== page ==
New York City Court’s Coronavirus Plan Might Mean Longer Stays in Foster Care or Youth Detention

new york city court youth foster plan emergency coronavirus
Family court building in downtown Brooklyn, one of five in New York City affected by a new emergency coronavirus plan from court administrators. Credit: City of New York

New pandemic directives from New York City court officials may lead to longer stays in juvenile detention or foster care for some young people, The Chronicle of Social Change has learned. 

A coronavirus response plan going into effect tomorrow describes how each borough will establish emergency courtrooms for high-stakes family hearings: newly filed juvenile delinquency cases, when pre-trial detention for youth will be contested; and certain child abuse and neglect hearings where a foster care placement is being challenged. The plan, which has yet to be made public, is signed by the administrative judge for the city’s family courts, Jeanette Ruiz.

“These measures are intended to maintain the operations of the NYC Family Court in the safest possible manner while at the same time providing emergency relief to families the court serves during this [sic] medical emergency,” wrote Ruiz.  She added that the plan could be modified “in response to changing conditions.”

A related order signed today by the court’s deputy administrative judge, George Silver, says that youth in detention or in foster care can also now be held away from home even after the expiration of a judge’s order, if there isn’t a courtroom available for a hearing due to the public health crisis. The same extension rule will apply to orders of protection, which are essentially restraining orders common in domestic violence cases.

Both kids’ placements orders and protection orders will be “extended under the same terms and conditions until the date the matter is re-calendared,” or rescheduled.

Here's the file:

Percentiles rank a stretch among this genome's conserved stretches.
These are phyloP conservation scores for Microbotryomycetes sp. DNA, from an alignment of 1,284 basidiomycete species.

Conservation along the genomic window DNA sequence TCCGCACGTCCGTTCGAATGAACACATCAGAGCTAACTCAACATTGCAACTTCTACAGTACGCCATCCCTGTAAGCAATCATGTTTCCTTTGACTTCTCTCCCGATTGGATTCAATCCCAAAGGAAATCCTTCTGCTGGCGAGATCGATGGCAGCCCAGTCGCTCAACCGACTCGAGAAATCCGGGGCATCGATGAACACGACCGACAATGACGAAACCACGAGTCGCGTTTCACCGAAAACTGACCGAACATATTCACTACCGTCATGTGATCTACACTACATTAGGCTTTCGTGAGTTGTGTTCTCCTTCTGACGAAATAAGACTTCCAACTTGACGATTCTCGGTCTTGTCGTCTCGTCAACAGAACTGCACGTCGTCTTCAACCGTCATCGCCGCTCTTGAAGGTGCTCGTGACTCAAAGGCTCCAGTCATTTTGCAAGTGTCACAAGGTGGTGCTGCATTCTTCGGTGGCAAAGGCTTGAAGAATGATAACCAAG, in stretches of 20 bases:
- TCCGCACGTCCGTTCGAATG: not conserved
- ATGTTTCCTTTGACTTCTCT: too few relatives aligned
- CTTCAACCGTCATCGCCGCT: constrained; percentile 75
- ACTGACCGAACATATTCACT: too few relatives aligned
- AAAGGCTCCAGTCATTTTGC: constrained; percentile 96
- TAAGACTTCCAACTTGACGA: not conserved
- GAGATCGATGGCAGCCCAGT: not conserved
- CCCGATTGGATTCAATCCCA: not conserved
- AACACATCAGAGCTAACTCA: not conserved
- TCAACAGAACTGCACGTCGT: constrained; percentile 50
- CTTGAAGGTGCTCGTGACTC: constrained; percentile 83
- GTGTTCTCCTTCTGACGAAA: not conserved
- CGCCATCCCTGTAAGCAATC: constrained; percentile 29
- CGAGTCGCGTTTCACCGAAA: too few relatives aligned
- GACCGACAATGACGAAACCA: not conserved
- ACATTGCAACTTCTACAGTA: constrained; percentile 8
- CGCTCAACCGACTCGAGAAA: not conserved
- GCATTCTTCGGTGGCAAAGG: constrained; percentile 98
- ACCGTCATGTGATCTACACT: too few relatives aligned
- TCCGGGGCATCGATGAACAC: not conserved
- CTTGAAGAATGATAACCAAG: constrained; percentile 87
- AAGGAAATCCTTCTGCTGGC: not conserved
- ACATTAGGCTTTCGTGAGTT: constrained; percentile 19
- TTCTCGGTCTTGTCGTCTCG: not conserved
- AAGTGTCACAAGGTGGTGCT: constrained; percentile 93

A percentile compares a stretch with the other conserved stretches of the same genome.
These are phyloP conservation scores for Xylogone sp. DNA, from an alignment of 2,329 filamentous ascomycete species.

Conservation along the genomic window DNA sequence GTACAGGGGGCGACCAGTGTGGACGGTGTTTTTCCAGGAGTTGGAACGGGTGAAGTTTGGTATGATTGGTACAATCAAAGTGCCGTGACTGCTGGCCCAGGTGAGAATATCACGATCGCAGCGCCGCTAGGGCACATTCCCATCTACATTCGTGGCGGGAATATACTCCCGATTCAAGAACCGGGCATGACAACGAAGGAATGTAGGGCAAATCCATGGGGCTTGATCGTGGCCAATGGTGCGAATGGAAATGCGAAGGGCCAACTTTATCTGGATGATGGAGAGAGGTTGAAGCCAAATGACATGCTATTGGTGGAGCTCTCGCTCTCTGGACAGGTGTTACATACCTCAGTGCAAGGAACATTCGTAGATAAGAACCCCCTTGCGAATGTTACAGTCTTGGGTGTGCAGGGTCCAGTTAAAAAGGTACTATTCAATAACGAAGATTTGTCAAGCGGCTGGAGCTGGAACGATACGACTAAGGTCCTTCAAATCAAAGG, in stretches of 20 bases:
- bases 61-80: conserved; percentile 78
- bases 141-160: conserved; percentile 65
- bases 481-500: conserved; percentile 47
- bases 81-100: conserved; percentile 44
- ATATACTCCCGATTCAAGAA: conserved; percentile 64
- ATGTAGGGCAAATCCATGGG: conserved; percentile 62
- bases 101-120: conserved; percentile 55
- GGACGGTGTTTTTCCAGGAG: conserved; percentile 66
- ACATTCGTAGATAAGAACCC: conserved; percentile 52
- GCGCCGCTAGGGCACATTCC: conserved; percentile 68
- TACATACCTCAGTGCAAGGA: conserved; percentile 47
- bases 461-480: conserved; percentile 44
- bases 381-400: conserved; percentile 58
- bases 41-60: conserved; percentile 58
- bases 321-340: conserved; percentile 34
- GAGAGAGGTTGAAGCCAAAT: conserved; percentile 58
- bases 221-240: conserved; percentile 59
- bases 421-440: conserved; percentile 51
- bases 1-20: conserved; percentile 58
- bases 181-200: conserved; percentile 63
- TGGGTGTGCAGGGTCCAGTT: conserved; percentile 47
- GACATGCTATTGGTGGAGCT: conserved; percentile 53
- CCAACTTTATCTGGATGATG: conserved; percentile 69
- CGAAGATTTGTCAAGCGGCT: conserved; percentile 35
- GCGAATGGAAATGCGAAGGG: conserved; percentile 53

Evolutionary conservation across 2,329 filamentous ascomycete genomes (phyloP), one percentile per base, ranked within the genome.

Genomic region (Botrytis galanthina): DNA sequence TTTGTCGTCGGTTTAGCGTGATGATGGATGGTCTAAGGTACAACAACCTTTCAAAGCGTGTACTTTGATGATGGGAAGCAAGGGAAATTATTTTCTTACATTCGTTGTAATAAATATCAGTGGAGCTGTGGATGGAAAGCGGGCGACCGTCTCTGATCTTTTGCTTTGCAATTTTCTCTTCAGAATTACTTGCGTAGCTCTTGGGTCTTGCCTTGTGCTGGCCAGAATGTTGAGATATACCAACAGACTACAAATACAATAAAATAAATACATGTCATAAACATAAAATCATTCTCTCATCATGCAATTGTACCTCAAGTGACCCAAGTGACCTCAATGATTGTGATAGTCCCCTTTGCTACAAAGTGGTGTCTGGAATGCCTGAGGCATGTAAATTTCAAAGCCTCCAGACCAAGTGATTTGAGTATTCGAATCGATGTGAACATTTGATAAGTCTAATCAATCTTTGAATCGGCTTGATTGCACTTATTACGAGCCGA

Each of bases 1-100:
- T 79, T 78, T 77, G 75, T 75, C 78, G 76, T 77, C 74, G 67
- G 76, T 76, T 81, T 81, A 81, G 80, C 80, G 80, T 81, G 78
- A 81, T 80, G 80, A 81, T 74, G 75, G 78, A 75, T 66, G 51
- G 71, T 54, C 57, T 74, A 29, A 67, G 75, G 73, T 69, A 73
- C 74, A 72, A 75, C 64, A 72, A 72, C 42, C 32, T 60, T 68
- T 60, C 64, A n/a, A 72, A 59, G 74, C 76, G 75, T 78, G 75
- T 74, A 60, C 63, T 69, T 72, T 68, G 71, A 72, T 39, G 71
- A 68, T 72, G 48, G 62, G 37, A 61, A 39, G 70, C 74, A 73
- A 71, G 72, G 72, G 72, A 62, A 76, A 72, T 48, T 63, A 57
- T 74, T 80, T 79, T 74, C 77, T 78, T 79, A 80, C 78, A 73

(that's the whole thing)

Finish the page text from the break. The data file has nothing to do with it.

[Click here to read both orders].

Neither Ruiz’s plan nor Silver’s order details how many courtrooms will remain open in each borough’s court building. Those decisions could determine how long children in placement have to wait for hearings to review their placements. Judges or referees will also have the option to end a foster care stay, detention placement, or protection order without a hearing. 

Just more than 1,800 youth were admitted to detention in 2019, and the average daily juvenile detention population this January was 123, according to city data. Roughly 200 to 300 children have been admitted into foster care each month in recent years. Both populations have been steadily declining for years. 

Advocates and attorneys for parents and children reached by The Chronicle declined to comment about the court’s coronavirus plan. They were still unclear at press time whether the provisions allowing for some child abuse and neglect hearings included 1028 hearings, where parents challenge a foster care placement. They also suggested it was too early to say how many kids might end up staying in detention or foster care after their court orders expire, or for how many extra days; it depends how many courtrooms remain open to hear such cases, and how widely judges adopt telephone and video conferencing, which Ruiz’s plan encourages.  

Yet, multiple advocates for parents expressed concern about children languishing in care longer than necessary if 1028 hearings won’t be heard in the emergency courtrooms. 

All of this is currently under discussion,” said Lucian Chalfen, spokesperson for the Office of Court Administration, in an email.

Ruiz’s coronavirus response arrives a day after Lawrence Marks, the state’s chief administrative judge, announced the postponement of all “non-essential functions of the court.” The memo didn’t specify which hearings would be deemed “essential,” but suggested that could include “issues related to child protection proceedings or juvenile delinquency proceedings, family offenses and support orders.” 

There were gatherings of attorneys and administrators on the phone and in family court buildings across the city today to discuss Ruiz’s plans, according to sources. 

Multiple individuals who worked in the city’s family courts have tested positive for coronavirus in the past week, according to the Office of Court Administration.

Michael Fitzgerald is the New York editor for The Chronicle of Social Change, and can be reached at

Megan Conn contributed reporting to this story.

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Michael Fitzgerald, New York Editor, The Chronicle of Social Change
About Michael Fitzgerald, New York Editor, The Chronicle of Social Change 101 Articles
New York Editor for The Chronicle of Social Change. Reach him at or follow on Twitter at @mchlftzgrld.